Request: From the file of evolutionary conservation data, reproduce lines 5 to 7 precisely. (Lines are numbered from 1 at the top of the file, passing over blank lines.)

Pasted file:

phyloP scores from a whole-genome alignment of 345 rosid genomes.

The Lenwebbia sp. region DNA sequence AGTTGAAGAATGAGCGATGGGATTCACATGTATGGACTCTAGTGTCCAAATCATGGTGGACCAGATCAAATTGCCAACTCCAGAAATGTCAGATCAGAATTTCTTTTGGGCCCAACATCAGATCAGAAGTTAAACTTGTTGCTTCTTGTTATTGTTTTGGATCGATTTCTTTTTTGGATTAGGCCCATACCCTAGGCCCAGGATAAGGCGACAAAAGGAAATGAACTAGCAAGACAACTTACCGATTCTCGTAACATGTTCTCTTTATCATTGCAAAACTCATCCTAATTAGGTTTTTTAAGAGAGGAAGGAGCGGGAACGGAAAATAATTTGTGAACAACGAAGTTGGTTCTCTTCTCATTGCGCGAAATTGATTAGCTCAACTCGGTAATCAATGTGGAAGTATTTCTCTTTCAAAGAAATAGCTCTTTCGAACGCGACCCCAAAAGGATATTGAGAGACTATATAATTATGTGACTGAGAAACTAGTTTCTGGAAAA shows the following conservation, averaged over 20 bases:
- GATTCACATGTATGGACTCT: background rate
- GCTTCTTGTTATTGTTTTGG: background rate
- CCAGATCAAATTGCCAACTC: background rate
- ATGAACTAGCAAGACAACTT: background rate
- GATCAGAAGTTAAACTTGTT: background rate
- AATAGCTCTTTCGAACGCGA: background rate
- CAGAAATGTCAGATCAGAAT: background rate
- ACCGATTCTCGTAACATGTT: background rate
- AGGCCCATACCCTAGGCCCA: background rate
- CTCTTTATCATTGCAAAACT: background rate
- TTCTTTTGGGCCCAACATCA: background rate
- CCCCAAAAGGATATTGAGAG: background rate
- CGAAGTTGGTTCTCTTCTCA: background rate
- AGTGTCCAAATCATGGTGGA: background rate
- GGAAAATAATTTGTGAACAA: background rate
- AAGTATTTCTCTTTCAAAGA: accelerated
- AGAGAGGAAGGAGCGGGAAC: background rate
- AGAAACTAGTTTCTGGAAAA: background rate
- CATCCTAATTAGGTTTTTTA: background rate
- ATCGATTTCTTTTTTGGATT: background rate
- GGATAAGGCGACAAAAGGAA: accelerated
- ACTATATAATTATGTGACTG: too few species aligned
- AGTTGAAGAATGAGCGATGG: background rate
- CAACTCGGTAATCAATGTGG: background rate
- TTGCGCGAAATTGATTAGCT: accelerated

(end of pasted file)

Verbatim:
- CCAGATCAAATTGCCAACTC: background rate
- ATGAACTAGCAAGACAACTT: background rate
- GATCAGAAGTTAAACTTGTT: background rate